Doha and Dubai want to be seen as centres of commercial and cultural excellence, but opinions vary as to what city is the best in which to do business.
A tale of two cities set in modern-day Arabia
Ask any globe-trotting banker whether he prefers doing business in Qatar or Dubai and the chances are he will talk about fully booked aeroplanes. To be precise: he will say that you cannot book the Thursday afternoon flight from Doha to Dubai at the last minute.
"You have to book those flights weeks and sometimes months ahead of time," says a Dubai-based economist, who did not want to be named. He visits Qatar regularly and says "everyone tries to get back to Dubai as fast as possible". Recently, Qatar scrapped the visa-on-arrival scheme for nationals from 33 countries in a move that threatened to make life difficult for the army of briefcase bankers who regularly descend on the prosperous country. It meant they would have to sort their visas out before they set off, which would be a much more time-consuming process.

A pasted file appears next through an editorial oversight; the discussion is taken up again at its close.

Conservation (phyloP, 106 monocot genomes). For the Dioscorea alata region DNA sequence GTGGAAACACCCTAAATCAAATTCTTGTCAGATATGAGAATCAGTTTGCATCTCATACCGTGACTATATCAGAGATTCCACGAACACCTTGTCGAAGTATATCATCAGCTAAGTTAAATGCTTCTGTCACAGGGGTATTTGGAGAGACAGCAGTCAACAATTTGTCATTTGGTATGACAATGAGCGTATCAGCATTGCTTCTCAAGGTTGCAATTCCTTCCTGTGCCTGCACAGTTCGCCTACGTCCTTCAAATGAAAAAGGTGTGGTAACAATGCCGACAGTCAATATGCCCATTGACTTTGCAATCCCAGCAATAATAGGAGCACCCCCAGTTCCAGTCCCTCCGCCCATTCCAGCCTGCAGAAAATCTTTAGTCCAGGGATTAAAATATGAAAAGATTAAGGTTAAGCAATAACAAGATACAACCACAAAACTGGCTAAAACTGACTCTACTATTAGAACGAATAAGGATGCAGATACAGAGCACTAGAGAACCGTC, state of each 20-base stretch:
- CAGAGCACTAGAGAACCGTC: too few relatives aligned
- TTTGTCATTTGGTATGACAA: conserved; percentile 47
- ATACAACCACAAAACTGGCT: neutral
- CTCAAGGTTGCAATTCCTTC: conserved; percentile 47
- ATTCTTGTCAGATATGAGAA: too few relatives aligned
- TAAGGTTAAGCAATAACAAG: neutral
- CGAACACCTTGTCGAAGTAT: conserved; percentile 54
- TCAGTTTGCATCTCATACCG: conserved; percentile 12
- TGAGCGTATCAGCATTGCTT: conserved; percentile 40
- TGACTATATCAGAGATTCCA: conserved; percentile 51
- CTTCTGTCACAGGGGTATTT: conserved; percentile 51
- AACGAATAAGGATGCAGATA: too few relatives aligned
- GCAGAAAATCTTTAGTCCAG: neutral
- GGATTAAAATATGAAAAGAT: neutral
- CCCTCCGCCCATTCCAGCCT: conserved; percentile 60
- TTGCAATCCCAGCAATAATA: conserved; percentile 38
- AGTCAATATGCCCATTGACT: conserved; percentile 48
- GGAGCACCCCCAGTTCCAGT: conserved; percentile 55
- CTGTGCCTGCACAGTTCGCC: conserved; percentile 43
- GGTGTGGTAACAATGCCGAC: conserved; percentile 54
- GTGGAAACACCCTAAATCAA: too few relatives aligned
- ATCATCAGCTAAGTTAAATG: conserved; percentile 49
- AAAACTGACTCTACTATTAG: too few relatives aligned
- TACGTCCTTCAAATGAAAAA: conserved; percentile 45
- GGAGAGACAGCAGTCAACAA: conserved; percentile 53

Since then, the outcry from foreign embassies and businesses fearing tedious paperwork and time-consuming delays has apparently caused the foreign ministry to reconsider. Whatever the outcome, the possible reintroduction of visas has sparked a new round in the debate over Dubai versus Qatar. Which is the better place to do business? How do the two cities compare for modern-day business nomads? No question, Dubai has far more hotels. But Qatar boasts a W Hotel, considered one of the world's trendiest boutique hotels.
Qatar has grown its economy at an unprecedented speed. GDP grew by a factor of 12 times over the past 15 years. This year, there is a good chance that its economy will grow by up to 15 per cent on the back of ballooning income from liquefied natural gas. Qatar's total oil and gas export earnings are expected to double to US$80.8bn (Dh296.78bn) next year from last year. Income from oil and gas contributes about two thirds of its budget. At a per-capita income of about $85,000, Qataris have even overtaken the Swiss as the world's richest people.
Dubai, by contrast, may see only anaemic growth at best or even slight contraction this year, according to the IMF. It is also quickly running out of oil. There has been little news about its oil find off the coast off Dubai in February. It also has about $115bn of debt on its books and has been forced to restructure one of its largest conglomerates. But the widening wealth gap could also pose a serious drawback for richer neighbours. Hassan el Nahas, who heads the Dutch bank ABN Amro's private banking in the Middle East, calls it the "client fatigue" syndrome. Because many people are courting Qatar, influential people in both places may feel overwhelmed at times.